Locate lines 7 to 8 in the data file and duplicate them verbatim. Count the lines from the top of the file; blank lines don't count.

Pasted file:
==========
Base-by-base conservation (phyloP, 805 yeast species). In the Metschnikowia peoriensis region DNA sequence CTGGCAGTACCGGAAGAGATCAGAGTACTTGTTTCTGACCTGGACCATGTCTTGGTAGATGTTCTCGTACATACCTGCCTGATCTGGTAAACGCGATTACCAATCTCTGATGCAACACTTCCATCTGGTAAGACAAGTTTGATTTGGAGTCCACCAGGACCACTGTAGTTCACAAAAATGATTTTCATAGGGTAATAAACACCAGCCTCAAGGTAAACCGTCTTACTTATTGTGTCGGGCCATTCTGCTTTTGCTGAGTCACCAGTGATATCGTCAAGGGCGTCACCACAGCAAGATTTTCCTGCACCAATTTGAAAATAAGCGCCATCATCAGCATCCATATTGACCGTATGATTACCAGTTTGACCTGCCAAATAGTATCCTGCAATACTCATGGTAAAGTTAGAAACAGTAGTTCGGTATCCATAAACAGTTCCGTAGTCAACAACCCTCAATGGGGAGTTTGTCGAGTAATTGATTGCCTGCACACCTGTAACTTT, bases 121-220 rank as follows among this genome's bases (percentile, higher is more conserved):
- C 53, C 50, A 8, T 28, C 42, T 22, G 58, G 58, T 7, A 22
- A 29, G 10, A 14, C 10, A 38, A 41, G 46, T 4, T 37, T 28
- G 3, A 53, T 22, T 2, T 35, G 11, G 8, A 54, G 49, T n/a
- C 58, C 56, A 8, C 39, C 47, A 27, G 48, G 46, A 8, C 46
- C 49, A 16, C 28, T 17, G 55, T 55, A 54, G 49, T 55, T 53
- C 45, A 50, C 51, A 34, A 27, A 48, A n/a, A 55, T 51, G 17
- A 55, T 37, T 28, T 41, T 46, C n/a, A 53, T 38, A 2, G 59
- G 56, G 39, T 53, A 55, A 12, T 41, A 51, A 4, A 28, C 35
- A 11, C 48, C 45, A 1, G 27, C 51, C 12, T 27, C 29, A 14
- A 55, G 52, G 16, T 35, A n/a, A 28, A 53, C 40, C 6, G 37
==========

- C 45, A 50, C 51, A 34, A 27, A 48, A n/a, A 55, T 51, G 17
- A 55, T 37, T 28, T 41, T 46, C n/a, A 53, T 38, A 2, G 59